MJ: In most of East Asia, the bird is very well known, and it is a pervasive symbol from ceramics and textiles. I grew up in a fairly Korean household in America, so the red-crowned crane, also known as a Manchurian or Japanese crane, is a common image. It came to my attention while I was looking at the idea of the Demilitarised Zone (DMZ) over a long period in the 80s. I was taken by the fact that there was a space that was inaccessible but real; it wasn’t secret, but it was not for human habitation, and that idea stuck in my mind. In the 70s, I read about the cranes’ reappearance, the occupying of their former habitat that had been decimated during wartime between North and South Korea in the 50s. It was now a heavily demilitarised sanctuary of sorts, such a science fiction image to me, that there was an ecological sanctuary. Even as a teenager, that grew in my imagination. Among those species there was a crane, and that stuck with me for some time and it appeared in a number of artworks even as a student.
JMcK: OK, I thought it was a new preoccupation. The crane is a star occupant, but were there other creatures when you visited? Did it resemble a normal place in any way at all?
MJ: My time there took place in the Citizen Control Zone, whereas the DMZ cannot be accessed without military permission, which I haven’t done yet. I was very close to it, so it is not so much an encounter with the creatures in the DMZ, but I’m very interested in the fact that these organisms, these things, are the subjects purely of our observation. If we could smell them, they would be part of our other senses. We can’t occupy the same space as them, we can’t touch them, but I’m very interested in the fact that we have to look across [demarcation] lines at them, to another space. It’s real, but it’s not actually a space that we can be part of, and that’s something I certainly saw within the flora and fauna that I could see. The growth of trees – the clusters, the pairings, the type of relationships they were sharing – is completely different, unique; this landscape had a shape all of its own. Driving in vehicles up to the zone was a special experience, to reach a point that was quite different to the South Korea that I had travelled through to access the zone. When you peer from the CCZ to the DMZ, it is so different. It’s phenomenal. It’s like the experience of a broken finger – you break an appendage and it’s so jarring that something is out of order.
JMcK: It feels from your vivid description that you were approaching and then observing an impending death? An afterlife that resembles the familiar thus known, but with differences defined by an artificial line that determines where you as the artist and we as viewers exist. Are you presenting this curious zone as if it is another world that you can anticipate but are suspended in front of?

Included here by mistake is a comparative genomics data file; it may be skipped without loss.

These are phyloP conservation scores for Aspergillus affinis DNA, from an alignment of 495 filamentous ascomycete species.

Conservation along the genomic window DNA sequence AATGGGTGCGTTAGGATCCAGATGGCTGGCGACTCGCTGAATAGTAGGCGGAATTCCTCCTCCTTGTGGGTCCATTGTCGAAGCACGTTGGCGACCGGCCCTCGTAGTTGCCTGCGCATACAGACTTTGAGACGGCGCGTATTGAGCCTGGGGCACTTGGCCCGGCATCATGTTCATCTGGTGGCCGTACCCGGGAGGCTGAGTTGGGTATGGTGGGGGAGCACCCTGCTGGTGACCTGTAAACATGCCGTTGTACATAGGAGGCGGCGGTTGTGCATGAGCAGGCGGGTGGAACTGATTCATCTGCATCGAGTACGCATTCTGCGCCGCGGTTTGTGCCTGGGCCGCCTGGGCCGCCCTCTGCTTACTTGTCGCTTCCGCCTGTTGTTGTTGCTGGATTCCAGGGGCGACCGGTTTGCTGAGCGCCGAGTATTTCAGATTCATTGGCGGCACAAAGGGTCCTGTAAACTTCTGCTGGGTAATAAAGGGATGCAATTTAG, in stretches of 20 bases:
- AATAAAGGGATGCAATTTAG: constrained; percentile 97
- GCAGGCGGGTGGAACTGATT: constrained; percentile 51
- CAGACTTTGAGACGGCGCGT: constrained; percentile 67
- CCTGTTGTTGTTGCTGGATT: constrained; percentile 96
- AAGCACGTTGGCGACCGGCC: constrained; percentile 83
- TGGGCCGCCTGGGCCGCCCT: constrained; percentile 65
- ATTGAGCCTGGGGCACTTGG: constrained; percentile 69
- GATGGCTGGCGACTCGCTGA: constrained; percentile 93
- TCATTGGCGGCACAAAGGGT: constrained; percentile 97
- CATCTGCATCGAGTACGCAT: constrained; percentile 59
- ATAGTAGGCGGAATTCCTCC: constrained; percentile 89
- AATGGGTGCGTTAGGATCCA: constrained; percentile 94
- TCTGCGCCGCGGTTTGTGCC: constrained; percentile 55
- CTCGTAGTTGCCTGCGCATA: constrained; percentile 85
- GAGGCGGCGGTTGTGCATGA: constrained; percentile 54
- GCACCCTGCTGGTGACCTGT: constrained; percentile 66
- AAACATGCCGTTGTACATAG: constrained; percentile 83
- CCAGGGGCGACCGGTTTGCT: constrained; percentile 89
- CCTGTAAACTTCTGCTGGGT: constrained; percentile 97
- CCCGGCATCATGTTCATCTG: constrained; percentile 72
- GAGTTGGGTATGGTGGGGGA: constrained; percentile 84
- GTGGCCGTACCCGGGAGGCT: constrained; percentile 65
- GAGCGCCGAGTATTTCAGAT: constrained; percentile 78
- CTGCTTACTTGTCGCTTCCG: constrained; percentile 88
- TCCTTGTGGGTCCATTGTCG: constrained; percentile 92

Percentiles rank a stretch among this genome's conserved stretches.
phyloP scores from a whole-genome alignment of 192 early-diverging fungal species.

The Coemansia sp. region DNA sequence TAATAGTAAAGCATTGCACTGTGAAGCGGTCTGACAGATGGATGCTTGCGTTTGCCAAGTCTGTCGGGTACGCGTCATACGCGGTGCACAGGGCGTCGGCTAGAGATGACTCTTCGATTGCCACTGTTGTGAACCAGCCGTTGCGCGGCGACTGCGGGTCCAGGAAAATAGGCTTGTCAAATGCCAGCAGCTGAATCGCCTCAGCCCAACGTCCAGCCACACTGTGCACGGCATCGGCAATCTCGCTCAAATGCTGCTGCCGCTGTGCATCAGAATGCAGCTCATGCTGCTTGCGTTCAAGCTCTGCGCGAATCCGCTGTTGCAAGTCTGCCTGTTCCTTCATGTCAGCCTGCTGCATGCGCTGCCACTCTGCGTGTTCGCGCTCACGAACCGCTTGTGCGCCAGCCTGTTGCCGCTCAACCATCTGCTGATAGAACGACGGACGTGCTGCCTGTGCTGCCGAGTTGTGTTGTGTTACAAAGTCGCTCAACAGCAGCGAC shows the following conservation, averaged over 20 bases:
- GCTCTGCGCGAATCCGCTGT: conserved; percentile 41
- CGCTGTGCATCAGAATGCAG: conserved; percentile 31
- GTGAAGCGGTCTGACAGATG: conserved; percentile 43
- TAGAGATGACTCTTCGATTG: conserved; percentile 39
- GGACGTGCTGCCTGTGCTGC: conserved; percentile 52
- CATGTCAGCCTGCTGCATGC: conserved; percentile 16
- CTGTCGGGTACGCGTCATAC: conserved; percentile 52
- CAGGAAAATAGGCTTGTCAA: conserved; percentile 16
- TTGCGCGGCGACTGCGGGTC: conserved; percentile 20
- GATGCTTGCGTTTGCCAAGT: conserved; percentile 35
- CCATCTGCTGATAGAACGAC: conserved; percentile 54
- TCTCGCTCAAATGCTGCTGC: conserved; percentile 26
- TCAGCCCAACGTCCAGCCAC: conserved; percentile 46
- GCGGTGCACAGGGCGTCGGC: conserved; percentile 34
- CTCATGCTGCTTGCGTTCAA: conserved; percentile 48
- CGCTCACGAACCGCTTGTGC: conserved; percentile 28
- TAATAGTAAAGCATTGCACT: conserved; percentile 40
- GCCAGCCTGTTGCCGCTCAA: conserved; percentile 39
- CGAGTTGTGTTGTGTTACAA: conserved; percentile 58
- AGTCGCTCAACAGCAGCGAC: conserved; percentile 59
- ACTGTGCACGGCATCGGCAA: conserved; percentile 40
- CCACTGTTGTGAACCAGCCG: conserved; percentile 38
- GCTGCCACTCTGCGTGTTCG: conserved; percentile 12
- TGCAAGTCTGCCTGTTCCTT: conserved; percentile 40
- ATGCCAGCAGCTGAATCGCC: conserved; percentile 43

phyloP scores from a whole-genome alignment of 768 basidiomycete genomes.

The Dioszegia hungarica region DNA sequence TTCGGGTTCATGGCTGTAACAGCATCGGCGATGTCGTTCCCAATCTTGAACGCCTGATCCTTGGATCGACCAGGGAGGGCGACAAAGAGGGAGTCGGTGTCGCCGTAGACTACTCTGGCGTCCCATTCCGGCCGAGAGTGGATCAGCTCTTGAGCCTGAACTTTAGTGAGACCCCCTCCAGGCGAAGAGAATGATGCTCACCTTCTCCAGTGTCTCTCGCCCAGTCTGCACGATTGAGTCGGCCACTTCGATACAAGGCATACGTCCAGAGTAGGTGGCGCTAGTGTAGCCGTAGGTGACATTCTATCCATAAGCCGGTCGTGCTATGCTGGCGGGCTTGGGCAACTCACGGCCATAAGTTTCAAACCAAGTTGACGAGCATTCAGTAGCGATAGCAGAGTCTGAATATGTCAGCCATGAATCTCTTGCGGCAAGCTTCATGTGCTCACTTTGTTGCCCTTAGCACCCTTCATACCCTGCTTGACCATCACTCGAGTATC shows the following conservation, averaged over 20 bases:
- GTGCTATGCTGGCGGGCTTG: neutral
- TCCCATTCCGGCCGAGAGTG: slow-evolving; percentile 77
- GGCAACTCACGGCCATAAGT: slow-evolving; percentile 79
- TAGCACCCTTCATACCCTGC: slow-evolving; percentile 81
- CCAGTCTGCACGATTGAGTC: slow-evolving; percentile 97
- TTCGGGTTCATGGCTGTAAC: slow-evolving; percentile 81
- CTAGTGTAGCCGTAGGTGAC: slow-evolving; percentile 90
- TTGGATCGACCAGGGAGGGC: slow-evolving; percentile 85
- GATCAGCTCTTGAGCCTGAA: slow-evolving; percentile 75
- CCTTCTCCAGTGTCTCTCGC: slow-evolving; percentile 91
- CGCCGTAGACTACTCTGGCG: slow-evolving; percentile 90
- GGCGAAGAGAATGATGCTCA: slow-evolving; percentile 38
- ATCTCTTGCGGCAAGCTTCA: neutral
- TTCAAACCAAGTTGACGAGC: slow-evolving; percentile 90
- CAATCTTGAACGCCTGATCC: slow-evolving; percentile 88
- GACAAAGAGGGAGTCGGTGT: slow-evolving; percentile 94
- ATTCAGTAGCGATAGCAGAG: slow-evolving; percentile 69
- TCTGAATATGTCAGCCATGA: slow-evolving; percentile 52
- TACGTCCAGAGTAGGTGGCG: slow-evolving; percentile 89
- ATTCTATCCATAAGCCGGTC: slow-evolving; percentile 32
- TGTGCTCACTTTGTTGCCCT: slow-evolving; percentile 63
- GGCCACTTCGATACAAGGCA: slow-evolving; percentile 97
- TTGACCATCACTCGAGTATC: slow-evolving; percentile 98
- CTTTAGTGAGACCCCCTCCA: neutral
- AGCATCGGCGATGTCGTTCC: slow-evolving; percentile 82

MJ: It might be an impending feeling of life that is experienced in a place like that.
JMcK: It does sound “space age-like” when you describe it like that.
MJ: It is like that. I feel that it is very much a time capsule for the future, for future archaeology. [All the things there] are future fossils. Can you imagine if everything in that zone were suddenly fossilised with a completely different makeup to anywhere else? What would we make of that?
JMcK: Has the work been well received in the Arthur M Sackler Gallery?
MJ: I hope so. I was very happy with how it occupies the space. It is a space that has the dimensions and proportions that I would not call grand, but huge. It’s also an atrium and an entryway to the rest of this pretty fabulous collection. It is an exhibition space that can take quite a bit. We are talking about works from all of Asia – the concept of Asia, near and far, and places that we didn’t used to call Asia – works from antiquity to contemporary works and across mediums. So as the passageway into these, not just repositories but active repositories for art works and culture, it’s a place where I felt a lot of pressure, a lot of responsibility. I was very happy to have my works in that space and hope that it reflects the architecture and the function and idea of movement.
JMcK: It must be mentally very demanding to travel to London, to Sharjah in the United Arab Emirates to Ireland, back to the US: to go from and to conceive different bodies of work in relation to different environments?
MJ: It’s so energising to have to be somewhere so fully interested in sculpture and material and process, to have to be present and that is a welcoming challenge.
JMcK: Where will you be working next?
MJ: Next, I will be on the Barrier Islands on the coast of the state of Georgia, US, spending time looking at some old architectural techniques, plantation islands and also, hopefully not in the same 24 hours, in Seoul, South Korea working on a public project.